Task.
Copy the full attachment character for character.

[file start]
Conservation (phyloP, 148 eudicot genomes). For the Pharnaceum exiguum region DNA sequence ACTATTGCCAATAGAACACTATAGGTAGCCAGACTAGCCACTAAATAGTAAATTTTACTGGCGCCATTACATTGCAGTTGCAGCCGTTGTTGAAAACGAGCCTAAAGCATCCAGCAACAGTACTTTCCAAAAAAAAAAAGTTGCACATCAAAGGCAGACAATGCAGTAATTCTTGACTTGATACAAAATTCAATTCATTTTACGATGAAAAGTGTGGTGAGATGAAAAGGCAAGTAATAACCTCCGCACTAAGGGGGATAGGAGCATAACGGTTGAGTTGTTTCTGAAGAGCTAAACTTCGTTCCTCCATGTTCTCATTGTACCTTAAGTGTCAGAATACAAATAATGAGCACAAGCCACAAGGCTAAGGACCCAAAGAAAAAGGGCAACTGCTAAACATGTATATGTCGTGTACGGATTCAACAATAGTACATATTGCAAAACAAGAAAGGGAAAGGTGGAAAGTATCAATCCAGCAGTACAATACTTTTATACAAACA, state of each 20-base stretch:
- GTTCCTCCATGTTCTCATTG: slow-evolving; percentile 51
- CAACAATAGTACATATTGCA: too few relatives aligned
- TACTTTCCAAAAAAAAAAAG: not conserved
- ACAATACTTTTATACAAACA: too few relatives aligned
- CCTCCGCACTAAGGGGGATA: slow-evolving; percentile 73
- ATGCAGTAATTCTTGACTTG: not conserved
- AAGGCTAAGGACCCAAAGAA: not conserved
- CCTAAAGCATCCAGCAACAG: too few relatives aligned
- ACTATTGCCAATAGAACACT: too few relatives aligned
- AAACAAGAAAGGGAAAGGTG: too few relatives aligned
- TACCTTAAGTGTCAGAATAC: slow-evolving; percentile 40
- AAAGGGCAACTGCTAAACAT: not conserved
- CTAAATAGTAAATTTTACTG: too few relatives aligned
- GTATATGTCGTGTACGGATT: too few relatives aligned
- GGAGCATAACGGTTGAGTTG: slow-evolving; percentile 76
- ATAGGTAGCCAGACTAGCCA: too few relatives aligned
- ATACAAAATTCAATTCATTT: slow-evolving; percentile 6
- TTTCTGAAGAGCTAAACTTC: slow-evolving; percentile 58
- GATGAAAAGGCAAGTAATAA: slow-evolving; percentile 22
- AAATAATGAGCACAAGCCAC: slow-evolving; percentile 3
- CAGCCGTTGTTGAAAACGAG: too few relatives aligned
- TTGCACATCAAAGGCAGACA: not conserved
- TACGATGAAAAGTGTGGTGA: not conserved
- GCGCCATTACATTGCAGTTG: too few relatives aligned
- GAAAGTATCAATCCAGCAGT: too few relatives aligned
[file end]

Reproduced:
Conservation (phyloP, 148 eudicot genomes). For the Pharnaceum exiguum region DNA sequence ACTATTGCCAATAGAACACTATAGGTAGCCAGACTAGCCACTAAATAGTAAATTTTACTGGCGCCATTACATTGCAGTTGCAGCCGTTGTTGAAAACGAGCCTAAAGCATCCAGCAACAGTACTTTCCAAAAAAAAAAAGTTGCACATCAAAGGCAGACAATGCAGTAATTCTTGACTTGATACAAAATTCAATTCATTTTACGATGAAAAGTGTGGTGAGATGAAAAGGCAAGTAATAACCTCCGCACTAAGGGGGATAGGAGCATAACGGTTGAGTTGTTTCTGAAGAGCTAAACTTCGTTCCTCCATGTTCTCATTGTACCTTAAGTGTCAGAATACAAATAATGAGCACAAGCCACAAGGCTAAGGACCCAAAGAAAAAGGGCAACTGCTAAACATGTATATGTCGTGTACGGATTCAACAATAGTACATATTGCAAAACAAGAAAGGGAAAGGTGGAAAGTATCAATCCAGCAGTACAATACTTTTATACAAACA, state of each 20-base stretch:
- GTTCCTCCATGTTCTCATTG: slow-evolving; percentile 51
- CAACAATAGTACATATTGCA: too few relatives aligned
- TACTTTCCAAAAAAAAAAAG: not conserved
- ACAATACTTTTATACAAACA: too few relatives aligned
- CCTCCGCACTAAGGGGGATA: slow-evolving; percentile 73
- ATGCAGTAATTCTTGACTTG: not conserved
- AAGGCTAAGGACCCAAAGAA: not conserved
- CCTAAAGCATCCAGCAACAG: too few relatives aligned
- ACTATTGCCAATAGAACACT: too few relatives aligned
- AAACAAGAAAGGGAAAGGTG: too few relatives aligned
- TACCTTAAGTGTCAGAATAC: slow-evolving; percentile 40
- AAAGGGCAACTGCTAAACAT: not conserved
- CTAAATAGTAAATTTTACTG: too few relatives aligned
- GTATATGTCGTGTACGGATT: too few relatives aligned
- GGAGCATAACGGTTGAGTTG: slow-evolving; percentile 76
- ATAGGTAGCCAGACTAGCCA: too few relatives aligned
- ATACAAAATTCAATTCATTT: slow-evolving; percentile 6
- TTTCTGAAGAGCTAAACTTC: slow-evolving; percentile 58
- GATGAAAAGGCAAGTAATAA: slow-evolving; percentile 22
- AAATAATGAGCACAAGCCAC: slow-evolving; percentile 3
- CAGCCGTTGTTGAAAACGAG: too few relatives aligned
- TTGCACATCAAAGGCAGACA: not conserved
- TACGATGAAAAGTGTGGTGA: not conserved
- GCGCCATTACATTGCAGTTG: too few relatives aligned
- GAAAGTATCAATCCAGCAGT: too few relatives aligned